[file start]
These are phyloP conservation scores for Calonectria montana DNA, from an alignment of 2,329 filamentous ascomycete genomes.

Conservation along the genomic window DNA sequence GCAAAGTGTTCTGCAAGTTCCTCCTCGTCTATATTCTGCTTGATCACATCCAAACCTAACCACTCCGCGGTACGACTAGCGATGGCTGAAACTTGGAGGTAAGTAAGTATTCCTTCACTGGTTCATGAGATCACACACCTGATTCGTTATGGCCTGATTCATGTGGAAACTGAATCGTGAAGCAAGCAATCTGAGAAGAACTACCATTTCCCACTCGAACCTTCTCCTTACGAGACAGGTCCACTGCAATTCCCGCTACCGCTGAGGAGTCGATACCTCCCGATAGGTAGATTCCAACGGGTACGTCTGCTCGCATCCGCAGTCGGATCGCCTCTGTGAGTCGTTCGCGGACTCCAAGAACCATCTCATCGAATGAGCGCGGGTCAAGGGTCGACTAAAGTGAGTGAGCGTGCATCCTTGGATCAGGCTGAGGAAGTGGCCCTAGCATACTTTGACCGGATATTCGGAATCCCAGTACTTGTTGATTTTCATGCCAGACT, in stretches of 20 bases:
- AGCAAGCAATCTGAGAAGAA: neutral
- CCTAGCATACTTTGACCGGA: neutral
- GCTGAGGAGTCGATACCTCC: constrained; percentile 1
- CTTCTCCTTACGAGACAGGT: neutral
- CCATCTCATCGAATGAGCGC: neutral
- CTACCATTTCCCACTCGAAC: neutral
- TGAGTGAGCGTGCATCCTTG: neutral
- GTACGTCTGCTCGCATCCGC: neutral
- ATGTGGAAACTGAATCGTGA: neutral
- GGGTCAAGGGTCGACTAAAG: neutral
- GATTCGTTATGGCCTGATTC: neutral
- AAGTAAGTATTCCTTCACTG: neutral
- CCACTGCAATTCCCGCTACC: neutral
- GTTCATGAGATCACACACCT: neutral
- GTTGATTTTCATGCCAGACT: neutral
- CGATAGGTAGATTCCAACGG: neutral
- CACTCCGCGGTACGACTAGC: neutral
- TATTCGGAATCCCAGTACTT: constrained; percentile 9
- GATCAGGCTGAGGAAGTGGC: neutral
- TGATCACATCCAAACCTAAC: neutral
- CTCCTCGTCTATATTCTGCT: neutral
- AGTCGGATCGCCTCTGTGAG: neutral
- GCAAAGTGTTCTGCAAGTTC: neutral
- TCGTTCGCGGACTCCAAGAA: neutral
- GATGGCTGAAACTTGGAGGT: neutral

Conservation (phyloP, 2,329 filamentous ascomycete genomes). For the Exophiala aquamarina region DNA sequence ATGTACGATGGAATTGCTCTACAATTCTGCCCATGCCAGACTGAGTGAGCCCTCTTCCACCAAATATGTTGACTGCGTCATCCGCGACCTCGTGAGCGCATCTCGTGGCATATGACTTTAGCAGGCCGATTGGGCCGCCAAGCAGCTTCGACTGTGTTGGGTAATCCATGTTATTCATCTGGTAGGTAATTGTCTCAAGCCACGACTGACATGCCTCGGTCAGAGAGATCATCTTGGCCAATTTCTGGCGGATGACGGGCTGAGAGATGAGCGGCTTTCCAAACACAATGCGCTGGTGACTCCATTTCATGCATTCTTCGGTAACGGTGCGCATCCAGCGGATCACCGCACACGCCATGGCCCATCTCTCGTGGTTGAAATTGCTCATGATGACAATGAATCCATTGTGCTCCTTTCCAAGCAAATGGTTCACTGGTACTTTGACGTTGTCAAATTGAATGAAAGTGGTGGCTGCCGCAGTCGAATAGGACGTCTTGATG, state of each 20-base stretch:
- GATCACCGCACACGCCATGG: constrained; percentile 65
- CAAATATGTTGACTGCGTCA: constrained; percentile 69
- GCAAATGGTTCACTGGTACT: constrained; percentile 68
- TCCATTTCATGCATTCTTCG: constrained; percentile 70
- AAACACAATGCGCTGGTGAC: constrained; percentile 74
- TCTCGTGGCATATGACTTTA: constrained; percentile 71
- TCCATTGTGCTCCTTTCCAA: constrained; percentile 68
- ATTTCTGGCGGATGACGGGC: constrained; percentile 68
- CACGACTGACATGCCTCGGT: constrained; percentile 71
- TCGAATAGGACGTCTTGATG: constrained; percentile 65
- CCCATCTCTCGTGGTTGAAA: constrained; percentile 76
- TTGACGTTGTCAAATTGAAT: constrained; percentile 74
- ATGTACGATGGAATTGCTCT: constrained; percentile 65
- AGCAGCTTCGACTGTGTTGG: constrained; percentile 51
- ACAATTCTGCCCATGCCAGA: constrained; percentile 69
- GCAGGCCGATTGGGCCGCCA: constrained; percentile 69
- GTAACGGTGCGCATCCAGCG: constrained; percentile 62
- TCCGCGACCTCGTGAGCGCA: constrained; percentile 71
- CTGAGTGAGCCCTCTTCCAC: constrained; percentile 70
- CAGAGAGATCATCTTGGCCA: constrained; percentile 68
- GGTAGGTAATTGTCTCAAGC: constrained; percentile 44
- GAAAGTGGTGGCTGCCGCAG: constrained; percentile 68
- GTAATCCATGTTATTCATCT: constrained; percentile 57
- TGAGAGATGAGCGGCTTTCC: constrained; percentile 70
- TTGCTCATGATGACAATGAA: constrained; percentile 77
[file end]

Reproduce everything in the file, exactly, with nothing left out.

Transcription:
These are phyloP conservation scores for Calonectria montana DNA, from an alignment of 2,329 filamentous ascomycete genomes.

Conservation along the genomic window DNA sequence GCAAAGTGTTCTGCAAGTTCCTCCTCGTCTATATTCTGCTTGATCACATCCAAACCTAACCACTCCGCGGTACGACTAGCGATGGCTGAAACTTGGAGGTAAGTAAGTATTCCTTCACTGGTTCATGAGATCACACACCTGATTCGTTATGGCCTGATTCATGTGGAAACTGAATCGTGAAGCAAGCAATCTGAGAAGAACTACCATTTCCCACTCGAACCTTCTCCTTACGAGACAGGTCCACTGCAATTCCCGCTACCGCTGAGGAGTCGATACCTCCCGATAGGTAGATTCCAACGGGTACGTCTGCTCGCATCCGCAGTCGGATCGCCTCTGTGAGTCGTTCGCGGACTCCAAGAACCATCTCATCGAATGAGCGCGGGTCAAGGGTCGACTAAAGTGAGTGAGCGTGCATCCTTGGATCAGGCTGAGGAAGTGGCCCTAGCATACTTTGACCGGATATTCGGAATCCCAGTACTTGTTGATTTTCATGCCAGACT, in stretches of 20 bases:
- AGCAAGCAATCTGAGAAGAA: neutral
- CCTAGCATACTTTGACCGGA: neutral
- GCTGAGGAGTCGATACCTCC: constrained; percentile 1
- CTTCTCCTTACGAGACAGGT: neutral
- CCATCTCATCGAATGAGCGC: neutral
- CTACCATTTCCCACTCGAAC: neutral
- TGAGTGAGCGTGCATCCTTG: neutral
- GTACGTCTGCTCGCATCCGC: neutral
- ATGTGGAAACTGAATCGTGA: neutral
- GGGTCAAGGGTCGACTAAAG: neutral
- GATTCGTTATGGCCTGATTC: neutral
- AAGTAAGTATTCCTTCACTG: neutral
- CCACTGCAATTCCCGCTACC: neutral
- GTTCATGAGATCACACACCT: neutral
- GTTGATTTTCATGCCAGACT: neutral
- CGATAGGTAGATTCCAACGG: neutral
- CACTCCGCGGTACGACTAGC: neutral
- TATTCGGAATCCCAGTACTT: constrained; percentile 9
- GATCAGGCTGAGGAAGTGGC: neutral
- TGATCACATCCAAACCTAAC: neutral
- CTCCTCGTCTATATTCTGCT: neutral
- AGTCGGATCGCCTCTGTGAG: neutral
- GCAAAGTGTTCTGCAAGTTC: neutral
- TCGTTCGCGGACTCCAAGAA: neutral
- GATGGCTGAAACTTGGAGGT: neutral

Conservation (phyloP, 2,329 filamentous ascomycete genomes). For the Exophiala aquamarina region DNA sequence ATGTACGATGGAATTGCTCTACAATTCTGCCCATGCCAGACTGAGTGAGCCCTCTTCCACCAAATATGTTGACTGCGTCATCCGCGACCTCGTGAGCGCATCTCGTGGCATATGACTTTAGCAGGCCGATTGGGCCGCCAAGCAGCTTCGACTGTGTTGGGTAATCCATGTTATTCATCTGGTAGGTAATTGTCTCAAGCCACGACTGACATGCCTCGGTCAGAGAGATCATCTTGGCCAATTTCTGGCGGATGACGGGCTGAGAGATGAGCGGCTTTCCAAACACAATGCGCTGGTGACTCCATTTCATGCATTCTTCGGTAACGGTGCGCATCCAGCGGATCACCGCACACGCCATGGCCCATCTCTCGTGGTTGAAATTGCTCATGATGACAATGAATCCATTGTGCTCCTTTCCAAGCAAATGGTTCACTGGTACTTTGACGTTGTCAAATTGAATGAAAGTGGTGGCTGCCGCAGTCGAATAGGACGTCTTGATG, state of each 20-base stretch:
- GATCACCGCACACGCCATGG: constrained; percentile 65
- CAAATATGTTGACTGCGTCA: constrained; percentile 69
- GCAAATGGTTCACTGGTACT: constrained; percentile 68
- TCCATTTCATGCATTCTTCG: constrained; percentile 70
- AAACACAATGCGCTGGTGAC: constrained; percentile 74
- TCTCGTGGCATATGACTTTA: constrained; percentile 71
- TCCATTGTGCTCCTTTCCAA: constrained; percentile 68
- ATTTCTGGCGGATGACGGGC: constrained; percentile 68
- CACGACTGACATGCCTCGGT: constrained; percentile 71
- TCGAATAGGACGTCTTGATG: constrained; percentile 65
- CCCATCTCTCGTGGTTGAAA: constrained; percentile 76
- TTGACGTTGTCAAATTGAAT: constrained; percentile 74
- ATGTACGATGGAATTGCTCT: constrained; percentile 65
- AGCAGCTTCGACTGTGTTGG: constrained; percentile 51
- ACAATTCTGCCCATGCCAGA: constrained; percentile 69
- GCAGGCCGATTGGGCCGCCA: constrained; percentile 69
- GTAACGGTGCGCATCCAGCG: constrained; percentile 62
- TCCGCGACCTCGTGAGCGCA: constrained; percentile 71
- CTGAGTGAGCCCTCTTCCAC: constrained; percentile 70
- CAGAGAGATCATCTTGGCCA: constrained; percentile 68
- GGTAGGTAATTGTCTCAAGC: constrained; percentile 44
- GAAAGTGGTGGCTGCCGCAG: constrained; percentile 68
- GTAATCCATGTTATTCATCT: constrained; percentile 57
- TGAGAGATGAGCGGCTTTCC: constrained; percentile 70
- TTGCTCATGATGACAATGAA: constrained; percentile 77